In his bestseller Outliers: The Story of Success, Malcolm Gladwell explained the idea that success in many fields comes from factors that may be unusual in the population at large, but that are quite common among the outliers themselves. From the book's flap copy:
The lives of outliers - those people whose achievements fall outside normal experience -follow a peculiar and unexpected logic.
The definition of outlier is quoted at the very beginning of the book. An outlier is:
1. Something that is situated away from or classed differently from a main or related body;
2. A statistical observation that is markedly different in value from others of the sample.
Gladwell's research was into success attributes of humans in different fields. Sometimes the attributes are surprising, such as that success in elite Canadian amateur hockey is correlated to the birth months of the players. (The unexpected reason is the way age cutoffs are applied at young ages for participation in the various levels of youth hockey programs. Kids born in January-March get advantages throughout their developmental years.)
Sometimes success attributes are not surprising. In a variety of fields, the elite performers simply practice longer and work harder than equally talented competitors. This shows up among computer programmers, violinists, pianists, and chess players.
Dividend growth stocks are usually considered to be boring, "defensive" investments. But I want to present them in a different light: As truly extraordinary investment opportunities that are outliers in the same sense as in the definition above. Their achievements fall outside of the normal performance of stocks generally.
There are 15,705 stocks in the Morningstar database. You can see that number near the upper left corner of this screenshot that I chose randomly from a list of all of the stocks that Morningstar covers:
The dividend yield of each stock is shown at the far right. Most of them yield 0.0%. That is, they do not pay a dividend. If you use the Morningstar screener to select stocks with yields greater than zero, you find that there are 2,974 in the database:
So only about 19% of stocks pay a dividend at all.
Most dividend growth investors demand more than mere payment of a dividend, they are looking for a minimum yield. Let's trim the list to those yielding 2.5% or more:
That reduces the list to 1307, less than half of all dividend payers. We're down to 8 percent of the original 15,705 - not in "elite" status yet, but getting closer to it.
Dividend growth investors require not just a reasonable dividend yield, but dividend growth as well. How many of these stocks have a 5-year annualized dividend growth rate (DGR) of 4 percent or more?
The answer is 888. But if we require both the minimum dividend yield of 2.5% and the growth rate of 4% per year at the same time, the qualifiers shrink to 357. We have cut the list by more than half again, and now we have just 2.3 percent of the original population.
Let's keep excavating. I won't purchase a dividend growth stock that is more than fairly valued. I use two tools to check valuation: Morningstar's star ratings (which are a reflection of how their analysts view a stock's current price to fair value ratio) and Chuck Carnevale's FASTGraphs. My experience is that the two sources are in agreement a great deal of the time, but that both can be used as a check on the other. Morningstar's analysts only rate about 2000 stocks or fewer, but my experience is that they rate over 90% of the very best dividend growth stocks. Let's use Morningstar's screener to screen for their star ratings:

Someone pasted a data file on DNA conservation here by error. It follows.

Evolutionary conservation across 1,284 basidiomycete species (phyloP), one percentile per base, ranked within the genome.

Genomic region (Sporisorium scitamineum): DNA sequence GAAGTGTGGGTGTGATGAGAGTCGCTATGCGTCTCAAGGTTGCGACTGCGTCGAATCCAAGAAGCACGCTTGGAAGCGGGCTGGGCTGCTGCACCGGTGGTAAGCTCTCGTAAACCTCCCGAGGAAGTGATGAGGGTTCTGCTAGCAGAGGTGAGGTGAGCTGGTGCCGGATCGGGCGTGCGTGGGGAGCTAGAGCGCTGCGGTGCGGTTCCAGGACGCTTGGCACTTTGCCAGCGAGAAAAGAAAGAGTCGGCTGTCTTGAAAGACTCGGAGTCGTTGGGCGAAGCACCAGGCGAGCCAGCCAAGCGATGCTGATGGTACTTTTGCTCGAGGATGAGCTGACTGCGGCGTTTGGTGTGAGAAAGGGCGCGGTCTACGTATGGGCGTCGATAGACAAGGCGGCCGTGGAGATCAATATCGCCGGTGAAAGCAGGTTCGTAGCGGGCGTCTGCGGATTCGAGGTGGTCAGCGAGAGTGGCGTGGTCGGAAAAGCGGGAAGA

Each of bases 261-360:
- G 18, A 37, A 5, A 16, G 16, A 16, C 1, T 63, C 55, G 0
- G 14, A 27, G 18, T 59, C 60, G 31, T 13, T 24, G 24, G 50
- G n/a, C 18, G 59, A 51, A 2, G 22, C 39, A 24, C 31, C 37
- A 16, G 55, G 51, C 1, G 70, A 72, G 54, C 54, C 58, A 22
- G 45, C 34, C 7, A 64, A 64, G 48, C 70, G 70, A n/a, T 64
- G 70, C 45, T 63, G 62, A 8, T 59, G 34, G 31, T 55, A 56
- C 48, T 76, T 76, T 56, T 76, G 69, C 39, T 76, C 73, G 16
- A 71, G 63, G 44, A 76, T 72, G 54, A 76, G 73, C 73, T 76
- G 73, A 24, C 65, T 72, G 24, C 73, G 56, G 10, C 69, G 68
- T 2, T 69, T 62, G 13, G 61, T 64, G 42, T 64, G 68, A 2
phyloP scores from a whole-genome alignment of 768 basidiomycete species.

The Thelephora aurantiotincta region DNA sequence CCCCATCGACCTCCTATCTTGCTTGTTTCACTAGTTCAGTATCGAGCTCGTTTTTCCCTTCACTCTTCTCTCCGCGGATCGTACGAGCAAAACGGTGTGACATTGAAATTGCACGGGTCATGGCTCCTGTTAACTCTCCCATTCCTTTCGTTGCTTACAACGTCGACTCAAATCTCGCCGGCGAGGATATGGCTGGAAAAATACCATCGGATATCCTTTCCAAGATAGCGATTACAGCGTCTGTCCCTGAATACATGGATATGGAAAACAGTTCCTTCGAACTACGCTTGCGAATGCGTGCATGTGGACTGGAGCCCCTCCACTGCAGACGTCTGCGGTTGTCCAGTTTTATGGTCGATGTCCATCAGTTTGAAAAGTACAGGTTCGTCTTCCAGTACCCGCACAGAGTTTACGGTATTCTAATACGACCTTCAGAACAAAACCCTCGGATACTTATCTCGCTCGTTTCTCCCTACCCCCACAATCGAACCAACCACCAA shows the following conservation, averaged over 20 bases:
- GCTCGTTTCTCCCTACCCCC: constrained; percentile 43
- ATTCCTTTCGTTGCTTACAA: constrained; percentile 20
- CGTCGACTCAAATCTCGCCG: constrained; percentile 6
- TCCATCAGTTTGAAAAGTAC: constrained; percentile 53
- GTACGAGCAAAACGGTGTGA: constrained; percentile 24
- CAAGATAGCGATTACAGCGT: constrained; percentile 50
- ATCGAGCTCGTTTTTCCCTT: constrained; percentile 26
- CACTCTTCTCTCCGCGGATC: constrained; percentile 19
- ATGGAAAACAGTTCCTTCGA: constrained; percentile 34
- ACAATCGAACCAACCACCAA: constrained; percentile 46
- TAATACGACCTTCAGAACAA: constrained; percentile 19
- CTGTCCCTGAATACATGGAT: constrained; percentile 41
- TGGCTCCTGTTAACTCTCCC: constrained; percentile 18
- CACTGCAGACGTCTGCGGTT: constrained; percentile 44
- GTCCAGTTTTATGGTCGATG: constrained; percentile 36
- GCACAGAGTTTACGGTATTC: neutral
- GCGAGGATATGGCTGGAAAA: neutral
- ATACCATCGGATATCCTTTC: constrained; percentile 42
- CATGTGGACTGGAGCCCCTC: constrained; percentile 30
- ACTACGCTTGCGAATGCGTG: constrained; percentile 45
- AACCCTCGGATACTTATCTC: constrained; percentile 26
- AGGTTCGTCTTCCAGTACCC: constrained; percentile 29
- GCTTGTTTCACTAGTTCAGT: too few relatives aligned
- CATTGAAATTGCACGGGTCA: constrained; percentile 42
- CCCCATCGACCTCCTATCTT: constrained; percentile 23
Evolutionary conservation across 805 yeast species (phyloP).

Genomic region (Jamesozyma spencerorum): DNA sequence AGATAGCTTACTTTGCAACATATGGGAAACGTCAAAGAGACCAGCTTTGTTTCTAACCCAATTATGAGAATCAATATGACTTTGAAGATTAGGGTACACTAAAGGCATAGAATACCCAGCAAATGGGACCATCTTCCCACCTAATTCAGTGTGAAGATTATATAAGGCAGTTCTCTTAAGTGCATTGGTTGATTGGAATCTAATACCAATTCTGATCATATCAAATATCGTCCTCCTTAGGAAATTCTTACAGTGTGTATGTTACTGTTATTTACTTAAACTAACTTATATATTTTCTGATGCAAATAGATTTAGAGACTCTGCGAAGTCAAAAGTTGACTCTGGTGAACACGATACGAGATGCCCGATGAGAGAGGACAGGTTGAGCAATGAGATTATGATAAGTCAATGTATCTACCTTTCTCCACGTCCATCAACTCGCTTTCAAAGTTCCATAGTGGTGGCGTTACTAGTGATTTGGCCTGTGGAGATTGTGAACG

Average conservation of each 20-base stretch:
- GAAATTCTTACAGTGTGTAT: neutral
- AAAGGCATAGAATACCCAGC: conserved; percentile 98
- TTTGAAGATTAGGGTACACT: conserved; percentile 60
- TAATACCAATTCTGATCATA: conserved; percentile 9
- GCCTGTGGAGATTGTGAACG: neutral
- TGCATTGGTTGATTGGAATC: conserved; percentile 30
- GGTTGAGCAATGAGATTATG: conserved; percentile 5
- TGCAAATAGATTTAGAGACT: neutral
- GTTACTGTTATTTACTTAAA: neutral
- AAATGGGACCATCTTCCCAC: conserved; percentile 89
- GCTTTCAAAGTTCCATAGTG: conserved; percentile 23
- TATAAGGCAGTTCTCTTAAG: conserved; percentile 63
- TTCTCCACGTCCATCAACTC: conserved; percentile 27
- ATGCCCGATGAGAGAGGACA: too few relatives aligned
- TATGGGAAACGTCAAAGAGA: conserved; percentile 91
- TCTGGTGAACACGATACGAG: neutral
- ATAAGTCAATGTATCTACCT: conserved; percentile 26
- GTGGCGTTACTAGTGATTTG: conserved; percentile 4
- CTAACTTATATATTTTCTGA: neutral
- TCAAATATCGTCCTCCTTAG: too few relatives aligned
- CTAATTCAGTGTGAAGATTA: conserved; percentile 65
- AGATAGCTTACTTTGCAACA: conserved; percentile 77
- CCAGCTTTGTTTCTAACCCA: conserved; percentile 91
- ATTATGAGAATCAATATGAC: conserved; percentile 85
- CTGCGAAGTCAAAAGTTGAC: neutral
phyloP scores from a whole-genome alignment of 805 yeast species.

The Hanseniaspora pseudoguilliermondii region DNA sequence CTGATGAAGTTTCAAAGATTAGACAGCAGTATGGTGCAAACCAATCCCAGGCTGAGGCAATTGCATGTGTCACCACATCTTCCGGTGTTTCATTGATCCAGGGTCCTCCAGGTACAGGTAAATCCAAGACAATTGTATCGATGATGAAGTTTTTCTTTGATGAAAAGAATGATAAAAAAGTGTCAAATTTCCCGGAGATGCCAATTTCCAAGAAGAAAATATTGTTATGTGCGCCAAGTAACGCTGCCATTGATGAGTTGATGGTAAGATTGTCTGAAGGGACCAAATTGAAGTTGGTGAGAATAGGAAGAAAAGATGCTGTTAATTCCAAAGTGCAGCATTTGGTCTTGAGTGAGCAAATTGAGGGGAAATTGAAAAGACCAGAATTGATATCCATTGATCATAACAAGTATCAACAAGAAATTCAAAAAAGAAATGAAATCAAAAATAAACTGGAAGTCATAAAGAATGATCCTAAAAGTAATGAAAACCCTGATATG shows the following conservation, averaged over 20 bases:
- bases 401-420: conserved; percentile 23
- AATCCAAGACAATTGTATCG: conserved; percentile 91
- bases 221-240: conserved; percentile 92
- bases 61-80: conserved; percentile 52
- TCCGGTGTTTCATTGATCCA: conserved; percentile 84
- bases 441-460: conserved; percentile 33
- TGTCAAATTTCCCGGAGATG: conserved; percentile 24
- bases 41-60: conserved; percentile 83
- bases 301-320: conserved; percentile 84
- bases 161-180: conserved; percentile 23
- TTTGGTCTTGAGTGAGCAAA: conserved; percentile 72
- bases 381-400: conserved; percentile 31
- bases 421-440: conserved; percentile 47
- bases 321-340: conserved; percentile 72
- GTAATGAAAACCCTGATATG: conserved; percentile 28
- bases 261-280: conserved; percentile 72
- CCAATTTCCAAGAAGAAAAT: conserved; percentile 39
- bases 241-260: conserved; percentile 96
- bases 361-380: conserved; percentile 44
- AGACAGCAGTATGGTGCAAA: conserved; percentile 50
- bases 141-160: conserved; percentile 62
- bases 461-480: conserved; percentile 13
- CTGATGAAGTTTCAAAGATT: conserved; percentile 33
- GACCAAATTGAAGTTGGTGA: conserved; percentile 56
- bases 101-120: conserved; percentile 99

Now we are down to 117 stocks. Again, we cut the list by more than half, and we are down to just 0.7% of the original universe.
We are getting close to a level that might be called "elite." In sports, the most elite players can be found in the professional ranks. Here are statistics from the NCAA on how many high school athletes get drafted into the pros:
To reach that level of "eliteness," we would need to cut our stocks by about another order of magnitude. And in fact, many dividend growth investors either screen for or score a variety of other factors. For example, in my research for my annual Top 40 Dividend Growth Stocks, I look at factors including:
- Number of years of consecutive annual dividend increases
- D/E ratio
- Credit rating
I also examine each company's business model and competitive situation. Additional factors examined by many dividend growth investors include DGR trends, earnings trends, profit margins, payout ratios, and a host of others.
The point is, the best dividend growth stocks are quite uncommon creatures. While many of them are well-known as companies or brands, such as Chevron (CVX), McDonald's (MCD), and Raytheon (RTN), I think that many investors fail to appreciate just how special they are as investments. It takes a truly elite company to be able to pay and raise a dividend for 5 years in a row, let alone 30 or 40 years.
If you are on the lookout for a growing income stream to reinvest or to live off, stocks like these are anything but boring. They are sexy and way cool.
1. The 5-year DGR screen above does not tell you whether the dividend has been increased annually without interruption. That information and a whole lot more is available in David Fish's Dividend Champions document, which I consider to be the best first source for identifying great dividend growth stocks. Without regard to yield or DGR, the latest update of that document shows that 105 stocks have increased their dividends for 25 straight years or more (Champions), 201 have 10-24 year streaks (Contenders), and 164 have 5-9 year streaks (Challengers).
2. All screens - in fact, all data - is based on past performance. That does not guarantee anything about the future. But it often provides clues when interpreted sensibly.